W3C home > Mailing lists > Public > public-owl-dev@w3.org > October to December 2007

Re: Some basic questions about OWL-Full

From: Peter F. Patel-Schneider <pfps@research.bell-labs.com>
Date: Tue, 23 Oct 2007 04:31:05 -0400 (EDT)
Message-Id: <20071023.043105.40528389.pfps@research.bell-labs.com>
To: alanruttenberg@gmail.com
Cc: phayes@ihmc.us, schneid@fzi.de, public-owl-dev@w3.org

From: Alan Ruttenberg <alanruttenberg@gmail.com>
Subject: Re: Some basic questions about OWL-Full
Date: Mon, 22 Oct 2007 22:12:00 -0400

> One point I have been confused about is the interplay between the  
> abstract syntax and OWL Full. I was under the impression that even  
> OWL full needs to be able to be expressed in the abstract syntax. But  
> the abstract syntax is such only trees of anonymous individuals are  
> possible to express, but not cycles. However, a cycle of blank nodes  
> *is* able to be expressed in RDF (= OWL Full?)
> -Alan

The syntax for OWL Full is RDF triples.  Any set of RDF triples can be
considered to be an OWL Full KB.  The OWL Full semantic conditions then
work on this set of triples.  

If the set of triples "looks like" the translation of an OWL DL KB then
you can often think of the OWL Full KB as roughly equivalent to the OWL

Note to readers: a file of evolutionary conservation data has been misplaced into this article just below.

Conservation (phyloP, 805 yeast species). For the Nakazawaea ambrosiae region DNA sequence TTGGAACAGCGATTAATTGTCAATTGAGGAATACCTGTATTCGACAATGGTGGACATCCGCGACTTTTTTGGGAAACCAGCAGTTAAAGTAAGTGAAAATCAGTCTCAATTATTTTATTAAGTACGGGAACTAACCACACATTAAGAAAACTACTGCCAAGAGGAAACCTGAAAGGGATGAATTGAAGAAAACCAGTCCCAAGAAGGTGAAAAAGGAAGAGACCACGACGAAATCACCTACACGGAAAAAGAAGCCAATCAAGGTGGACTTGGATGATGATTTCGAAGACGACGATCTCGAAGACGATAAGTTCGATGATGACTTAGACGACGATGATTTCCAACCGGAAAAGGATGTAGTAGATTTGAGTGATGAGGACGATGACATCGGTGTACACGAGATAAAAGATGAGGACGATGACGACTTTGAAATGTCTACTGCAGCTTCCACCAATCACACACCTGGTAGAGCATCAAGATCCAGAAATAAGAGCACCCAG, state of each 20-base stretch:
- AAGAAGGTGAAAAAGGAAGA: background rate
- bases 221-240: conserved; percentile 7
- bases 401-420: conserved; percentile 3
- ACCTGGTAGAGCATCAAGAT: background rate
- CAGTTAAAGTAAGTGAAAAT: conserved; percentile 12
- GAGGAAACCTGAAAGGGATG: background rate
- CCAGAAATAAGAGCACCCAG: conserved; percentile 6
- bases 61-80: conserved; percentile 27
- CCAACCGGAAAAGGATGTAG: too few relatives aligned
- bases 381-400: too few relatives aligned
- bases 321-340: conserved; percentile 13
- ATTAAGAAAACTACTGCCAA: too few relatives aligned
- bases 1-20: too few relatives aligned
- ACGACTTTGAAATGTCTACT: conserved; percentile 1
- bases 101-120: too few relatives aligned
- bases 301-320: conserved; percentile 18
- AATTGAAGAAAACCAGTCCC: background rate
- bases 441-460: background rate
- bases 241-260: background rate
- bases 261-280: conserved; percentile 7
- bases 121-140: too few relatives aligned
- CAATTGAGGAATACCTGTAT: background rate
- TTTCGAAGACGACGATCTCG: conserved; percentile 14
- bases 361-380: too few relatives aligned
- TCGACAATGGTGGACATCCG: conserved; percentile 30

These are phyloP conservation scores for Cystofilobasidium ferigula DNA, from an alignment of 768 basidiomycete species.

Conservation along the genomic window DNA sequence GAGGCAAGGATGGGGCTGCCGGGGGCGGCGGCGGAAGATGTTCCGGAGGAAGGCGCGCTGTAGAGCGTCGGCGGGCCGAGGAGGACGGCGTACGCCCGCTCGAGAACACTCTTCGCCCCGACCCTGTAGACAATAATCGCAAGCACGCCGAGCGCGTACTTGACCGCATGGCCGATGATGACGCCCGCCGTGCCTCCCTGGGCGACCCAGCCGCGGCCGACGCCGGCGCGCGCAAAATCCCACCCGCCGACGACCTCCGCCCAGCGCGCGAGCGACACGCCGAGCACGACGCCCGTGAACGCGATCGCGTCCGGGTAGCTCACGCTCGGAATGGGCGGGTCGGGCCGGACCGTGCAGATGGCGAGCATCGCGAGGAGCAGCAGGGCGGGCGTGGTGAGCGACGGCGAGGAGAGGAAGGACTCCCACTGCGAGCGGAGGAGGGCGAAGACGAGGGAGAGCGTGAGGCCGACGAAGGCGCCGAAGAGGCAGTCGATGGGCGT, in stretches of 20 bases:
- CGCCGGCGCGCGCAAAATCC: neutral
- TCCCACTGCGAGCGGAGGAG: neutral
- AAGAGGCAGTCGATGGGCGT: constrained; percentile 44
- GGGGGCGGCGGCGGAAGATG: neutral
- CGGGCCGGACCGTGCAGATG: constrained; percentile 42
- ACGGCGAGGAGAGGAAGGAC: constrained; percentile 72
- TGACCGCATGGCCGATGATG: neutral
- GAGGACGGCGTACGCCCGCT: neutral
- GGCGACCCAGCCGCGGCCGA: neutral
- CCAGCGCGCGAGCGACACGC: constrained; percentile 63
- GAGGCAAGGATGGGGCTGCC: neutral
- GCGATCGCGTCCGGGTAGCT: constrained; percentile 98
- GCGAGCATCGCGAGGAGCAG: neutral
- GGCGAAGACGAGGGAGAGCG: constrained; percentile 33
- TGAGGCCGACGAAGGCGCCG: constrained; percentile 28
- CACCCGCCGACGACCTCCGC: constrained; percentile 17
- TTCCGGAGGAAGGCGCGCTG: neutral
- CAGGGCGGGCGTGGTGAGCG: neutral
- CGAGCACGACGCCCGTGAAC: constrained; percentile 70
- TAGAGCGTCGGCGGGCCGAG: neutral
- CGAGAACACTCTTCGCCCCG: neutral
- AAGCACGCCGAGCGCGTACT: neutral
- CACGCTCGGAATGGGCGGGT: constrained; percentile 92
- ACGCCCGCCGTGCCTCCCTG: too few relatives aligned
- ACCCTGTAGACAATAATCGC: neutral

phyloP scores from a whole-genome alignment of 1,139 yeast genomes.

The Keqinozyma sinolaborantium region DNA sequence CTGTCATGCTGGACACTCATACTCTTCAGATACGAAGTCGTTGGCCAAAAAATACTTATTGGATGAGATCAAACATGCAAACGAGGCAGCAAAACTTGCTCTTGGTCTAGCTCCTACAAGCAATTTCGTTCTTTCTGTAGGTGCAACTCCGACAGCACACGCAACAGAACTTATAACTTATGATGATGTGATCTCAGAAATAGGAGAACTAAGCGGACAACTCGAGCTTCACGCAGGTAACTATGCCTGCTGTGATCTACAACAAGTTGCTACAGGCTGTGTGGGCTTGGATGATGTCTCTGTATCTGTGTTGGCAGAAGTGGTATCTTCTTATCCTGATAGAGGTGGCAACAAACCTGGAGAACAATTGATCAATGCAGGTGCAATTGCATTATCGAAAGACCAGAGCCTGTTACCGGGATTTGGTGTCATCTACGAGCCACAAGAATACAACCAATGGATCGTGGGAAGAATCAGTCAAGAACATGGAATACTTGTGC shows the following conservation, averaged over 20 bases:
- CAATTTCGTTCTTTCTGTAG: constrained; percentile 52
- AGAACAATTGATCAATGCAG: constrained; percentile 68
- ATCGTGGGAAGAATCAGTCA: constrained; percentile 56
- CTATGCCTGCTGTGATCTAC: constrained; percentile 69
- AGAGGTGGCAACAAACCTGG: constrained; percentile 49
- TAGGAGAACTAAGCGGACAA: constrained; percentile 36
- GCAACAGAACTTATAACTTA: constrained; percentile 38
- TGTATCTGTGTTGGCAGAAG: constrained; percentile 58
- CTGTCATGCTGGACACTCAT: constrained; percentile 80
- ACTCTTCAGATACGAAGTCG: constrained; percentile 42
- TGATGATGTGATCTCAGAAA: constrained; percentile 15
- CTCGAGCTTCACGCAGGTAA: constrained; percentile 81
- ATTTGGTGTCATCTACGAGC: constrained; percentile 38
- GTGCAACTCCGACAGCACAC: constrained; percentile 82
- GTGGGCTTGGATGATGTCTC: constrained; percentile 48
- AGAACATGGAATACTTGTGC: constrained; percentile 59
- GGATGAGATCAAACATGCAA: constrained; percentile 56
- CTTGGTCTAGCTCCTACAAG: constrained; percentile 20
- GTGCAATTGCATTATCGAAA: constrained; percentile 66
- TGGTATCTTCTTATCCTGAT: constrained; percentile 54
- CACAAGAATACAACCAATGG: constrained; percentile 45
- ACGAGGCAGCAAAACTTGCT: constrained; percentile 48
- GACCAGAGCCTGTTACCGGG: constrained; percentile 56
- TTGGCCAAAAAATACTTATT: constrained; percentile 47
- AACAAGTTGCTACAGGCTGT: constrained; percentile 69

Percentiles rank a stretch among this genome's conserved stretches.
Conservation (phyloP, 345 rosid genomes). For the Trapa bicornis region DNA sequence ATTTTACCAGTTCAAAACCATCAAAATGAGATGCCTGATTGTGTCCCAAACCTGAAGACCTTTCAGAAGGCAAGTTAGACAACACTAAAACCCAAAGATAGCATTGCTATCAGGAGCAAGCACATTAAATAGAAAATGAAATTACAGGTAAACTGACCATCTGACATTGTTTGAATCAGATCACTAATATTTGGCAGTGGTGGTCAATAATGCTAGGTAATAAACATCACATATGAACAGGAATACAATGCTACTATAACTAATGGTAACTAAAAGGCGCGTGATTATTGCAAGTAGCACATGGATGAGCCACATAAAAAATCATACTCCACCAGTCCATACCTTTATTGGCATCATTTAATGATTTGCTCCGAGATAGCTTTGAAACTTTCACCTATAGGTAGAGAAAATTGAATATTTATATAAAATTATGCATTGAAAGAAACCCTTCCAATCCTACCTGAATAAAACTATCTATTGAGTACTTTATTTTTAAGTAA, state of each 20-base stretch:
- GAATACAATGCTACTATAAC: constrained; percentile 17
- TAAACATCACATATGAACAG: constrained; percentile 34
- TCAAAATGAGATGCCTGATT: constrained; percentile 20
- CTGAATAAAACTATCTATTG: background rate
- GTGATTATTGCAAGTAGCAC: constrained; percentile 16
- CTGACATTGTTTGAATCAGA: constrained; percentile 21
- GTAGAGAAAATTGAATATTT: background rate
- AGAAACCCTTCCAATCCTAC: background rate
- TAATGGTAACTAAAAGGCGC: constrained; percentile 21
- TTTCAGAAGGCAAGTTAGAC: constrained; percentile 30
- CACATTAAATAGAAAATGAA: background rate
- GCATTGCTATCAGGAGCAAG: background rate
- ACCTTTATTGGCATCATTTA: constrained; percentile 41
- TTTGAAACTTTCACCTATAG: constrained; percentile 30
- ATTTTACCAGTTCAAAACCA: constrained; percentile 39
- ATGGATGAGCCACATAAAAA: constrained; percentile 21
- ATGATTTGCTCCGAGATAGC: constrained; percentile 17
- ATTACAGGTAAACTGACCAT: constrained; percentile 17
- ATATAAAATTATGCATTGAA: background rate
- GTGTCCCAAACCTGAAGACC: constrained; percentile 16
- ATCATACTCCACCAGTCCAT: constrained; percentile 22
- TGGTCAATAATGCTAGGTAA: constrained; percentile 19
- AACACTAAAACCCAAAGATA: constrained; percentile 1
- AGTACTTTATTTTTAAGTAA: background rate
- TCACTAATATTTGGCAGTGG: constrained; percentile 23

DL KB.  However, if the set of triples doesn't look like a translation
then you generally can't use the OWL DL semantics to help you and you
have to go straight to the OWL Full semantic conditions.  In some cases
the meaning of the such OWL Full KBs may be counter-intuitive.

So, for example, if you have a cycle of blank nodes that use the OWL
syntax URIs, you may have to puzzle out its meaning.  (The cycle will
have a well-defined meaning in all cases, however.)  If the cycle of
blank nodes does not involve the OWL syntax URIs then its meaning is
probably close to what you might expect (provided that you understand
how blank nodes work in RDF).

Received on Tuesday, 23 October 2007 08:39:02 UTC

This archive was generated by hypermail 2.3.1 : Tuesday, 6 January 2015 20:58:16 UTC